Oyster catchers, fish eagles, gulls, flamingos.
These are some of the birds around the Kromme River, the estuary that empties into St Francis Bay. It is a small, but fiercely protected, piece of unspoiled ecology.
Early morning trail runs through the farmlands on the Paradise Beach side end as you come down over the dunes. You weave through grasses and succulents onto the beach. The cicadas are loud. The sun rises over the sea, scattering its sequins around pods of dolphins.
It is an estuary so clear, aquarium like, as you stand up paddle along it’s banks. The ripples formed by the current on the sand of the river floor are visible in the sunlight.
Home to Steenbras, Leervis, Spotted Grunter.
The river banks on the farm side are edged with stone, black mud and reeds. The reeds are alive with creatures, birds, and mud prawns.
From the cove at the mouth around to the St Francis side, and into the canals, the river banks are of golden sand, home to hermit crabs, pencil bait and blood worm. The tides wash over these banks, refreshing, warming, soothing. The ebb and flow is the rhythm of its life.
In late December another rhythm comes to town. It marches to the beat of New Year’s Eve. St Francis Bay becomes the magnet of revelers.
The village air is thick with muscle vests and testosterone. Salons are full. Midriffs are exposed. Beers, girls, money, tickets.
Midnight. Fireworks. But the party can’t drown out the sound of the surf.
New Years Day 2016 dawned sunny and clear in St Francis Bay.
We went stand up paddle boarding. The river sparkled. Or so we thought, until we paddled into the channel. Everywhere we turned were sad, spent balloons. Purple balloons, pink balloons, yellow, green, white, blue, orange,red. Like a plastic jet stream. Tangled in the reeds, washed up on the sandy shores, in the canals, taking rides on the tide out to sea.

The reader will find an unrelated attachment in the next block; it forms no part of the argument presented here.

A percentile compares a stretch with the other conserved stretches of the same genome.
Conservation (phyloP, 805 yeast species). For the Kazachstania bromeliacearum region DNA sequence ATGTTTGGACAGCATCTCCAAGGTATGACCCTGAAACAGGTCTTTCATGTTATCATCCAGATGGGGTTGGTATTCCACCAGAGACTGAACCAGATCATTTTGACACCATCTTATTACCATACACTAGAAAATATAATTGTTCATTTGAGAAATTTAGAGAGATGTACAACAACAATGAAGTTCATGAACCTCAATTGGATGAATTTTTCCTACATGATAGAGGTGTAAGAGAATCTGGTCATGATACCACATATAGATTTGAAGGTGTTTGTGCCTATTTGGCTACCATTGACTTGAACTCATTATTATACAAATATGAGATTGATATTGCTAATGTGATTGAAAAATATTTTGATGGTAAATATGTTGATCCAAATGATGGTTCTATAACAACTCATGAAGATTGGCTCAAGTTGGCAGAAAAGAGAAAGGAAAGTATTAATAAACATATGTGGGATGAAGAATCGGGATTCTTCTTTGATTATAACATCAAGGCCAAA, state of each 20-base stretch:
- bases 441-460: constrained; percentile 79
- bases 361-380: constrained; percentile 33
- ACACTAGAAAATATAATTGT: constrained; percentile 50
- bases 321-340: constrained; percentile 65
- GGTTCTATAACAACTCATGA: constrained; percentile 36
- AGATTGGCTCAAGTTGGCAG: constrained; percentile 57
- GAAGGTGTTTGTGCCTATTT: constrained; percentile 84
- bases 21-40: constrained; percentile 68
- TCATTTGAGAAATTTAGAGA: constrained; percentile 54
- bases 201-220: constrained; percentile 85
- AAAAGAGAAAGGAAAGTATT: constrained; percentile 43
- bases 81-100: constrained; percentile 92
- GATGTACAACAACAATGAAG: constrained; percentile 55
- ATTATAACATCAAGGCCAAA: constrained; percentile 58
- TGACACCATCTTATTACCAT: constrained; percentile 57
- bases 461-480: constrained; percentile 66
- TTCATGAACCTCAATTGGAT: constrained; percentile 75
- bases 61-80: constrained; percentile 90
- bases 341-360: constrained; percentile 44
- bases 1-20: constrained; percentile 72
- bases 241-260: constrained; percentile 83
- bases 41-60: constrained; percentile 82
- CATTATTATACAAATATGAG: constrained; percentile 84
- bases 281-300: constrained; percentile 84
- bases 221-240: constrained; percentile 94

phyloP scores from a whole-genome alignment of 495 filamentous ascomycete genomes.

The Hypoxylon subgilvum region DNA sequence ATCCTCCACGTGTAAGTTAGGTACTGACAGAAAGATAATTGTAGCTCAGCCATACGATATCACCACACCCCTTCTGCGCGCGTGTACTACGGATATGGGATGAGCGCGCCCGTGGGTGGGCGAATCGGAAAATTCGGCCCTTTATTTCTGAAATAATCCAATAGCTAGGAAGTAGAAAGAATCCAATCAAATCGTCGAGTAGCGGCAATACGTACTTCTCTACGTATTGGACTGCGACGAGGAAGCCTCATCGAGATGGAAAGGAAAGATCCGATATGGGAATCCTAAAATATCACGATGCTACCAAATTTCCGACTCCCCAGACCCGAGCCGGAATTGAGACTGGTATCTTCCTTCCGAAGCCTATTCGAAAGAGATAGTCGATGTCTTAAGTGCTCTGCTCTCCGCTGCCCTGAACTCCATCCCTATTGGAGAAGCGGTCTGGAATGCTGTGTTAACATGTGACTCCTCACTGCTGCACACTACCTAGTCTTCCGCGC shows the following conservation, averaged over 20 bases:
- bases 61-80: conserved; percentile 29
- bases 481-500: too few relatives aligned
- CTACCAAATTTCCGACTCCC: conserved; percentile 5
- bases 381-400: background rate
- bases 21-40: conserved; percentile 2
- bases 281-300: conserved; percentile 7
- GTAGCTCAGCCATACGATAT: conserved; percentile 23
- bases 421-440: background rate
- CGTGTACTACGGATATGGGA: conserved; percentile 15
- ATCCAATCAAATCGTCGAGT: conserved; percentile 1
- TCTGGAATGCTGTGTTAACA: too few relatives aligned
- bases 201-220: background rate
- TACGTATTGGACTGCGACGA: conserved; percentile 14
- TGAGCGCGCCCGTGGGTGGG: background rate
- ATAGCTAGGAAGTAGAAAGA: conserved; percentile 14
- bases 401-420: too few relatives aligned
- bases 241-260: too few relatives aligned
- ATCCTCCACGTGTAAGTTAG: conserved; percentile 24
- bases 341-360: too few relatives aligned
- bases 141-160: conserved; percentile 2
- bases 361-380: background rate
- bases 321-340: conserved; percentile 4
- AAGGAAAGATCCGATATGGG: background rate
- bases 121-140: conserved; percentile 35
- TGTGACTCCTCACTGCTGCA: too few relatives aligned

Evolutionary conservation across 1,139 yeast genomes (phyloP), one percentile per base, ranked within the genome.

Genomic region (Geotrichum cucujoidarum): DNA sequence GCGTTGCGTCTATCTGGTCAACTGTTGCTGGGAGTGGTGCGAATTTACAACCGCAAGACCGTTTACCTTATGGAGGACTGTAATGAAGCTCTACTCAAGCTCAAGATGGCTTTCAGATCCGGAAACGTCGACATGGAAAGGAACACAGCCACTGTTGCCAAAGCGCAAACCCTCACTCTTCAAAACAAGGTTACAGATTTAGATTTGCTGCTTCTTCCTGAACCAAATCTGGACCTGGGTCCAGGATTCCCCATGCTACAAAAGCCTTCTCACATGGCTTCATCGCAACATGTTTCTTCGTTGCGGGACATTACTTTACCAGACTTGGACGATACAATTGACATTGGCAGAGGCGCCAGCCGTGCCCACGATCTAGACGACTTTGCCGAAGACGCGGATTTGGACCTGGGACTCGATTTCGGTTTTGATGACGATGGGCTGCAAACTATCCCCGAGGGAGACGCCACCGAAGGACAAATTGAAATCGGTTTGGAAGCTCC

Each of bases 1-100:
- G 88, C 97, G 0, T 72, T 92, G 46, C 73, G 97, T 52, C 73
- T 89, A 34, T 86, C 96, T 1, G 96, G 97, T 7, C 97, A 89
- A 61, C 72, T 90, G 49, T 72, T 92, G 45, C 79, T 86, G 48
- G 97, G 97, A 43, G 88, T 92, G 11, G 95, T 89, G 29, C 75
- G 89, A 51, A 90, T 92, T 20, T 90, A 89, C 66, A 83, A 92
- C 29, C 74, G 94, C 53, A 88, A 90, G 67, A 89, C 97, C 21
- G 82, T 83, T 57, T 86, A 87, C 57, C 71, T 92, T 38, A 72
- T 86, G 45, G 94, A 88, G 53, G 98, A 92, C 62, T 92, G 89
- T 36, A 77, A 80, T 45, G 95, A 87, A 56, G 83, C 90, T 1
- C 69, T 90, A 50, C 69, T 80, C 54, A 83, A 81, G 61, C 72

We knelt on our paddle boards to fish them out. We gathered strays, we gathered clumps. Our children and our neighbours’s children scoured the sand at the cove, collecting hatfuls, bucketfuls, but we couldn’t get them all.
It was like striking blows into the wind.
For days, each time we paddled we found balloons. Families walked on the beach and found balloons.
One of the New Year’s Eve celebrations in the St Francis Canals is a water fight. There are boats and crafts and people on jetties. However, a weighty sector of the ammunition is water-filled balloons.
The Canals at St Francis are not the home of the disadvantaged. They are a place of privilege. A retreat of the wealthy, the fortunate, those who benefit from education and financial stability. Surely with such great privilege comes greater responsibility?
Surely some of that responsibility is to the environment? Is it acceptable to celebrate at the expense of the environment?
Have we, the privileged, become so sad that we will party at such great cost?
I’m not suggesting becoming the Grinch who Stole New Year, but rather reflection on the following facts:
- Balloons are bad for the environment. In any form. If you don’t believe me, believe Lewis Pugh. Read his opinion HERE
- Latex balloons are not biodegradable The Oak Leaf Story is a fallacy.
- This is the Ugly Truth about balloons. They harm wildlife and the environment.
- Find an alternative to balloons, for balloon releases as well as New Year’s water fights. Here are some Alternative Ideas
If we keep on welcoming a new year with unsustainable celebrations, it might be one less new year on the greater calendar.
Pop Goes the World.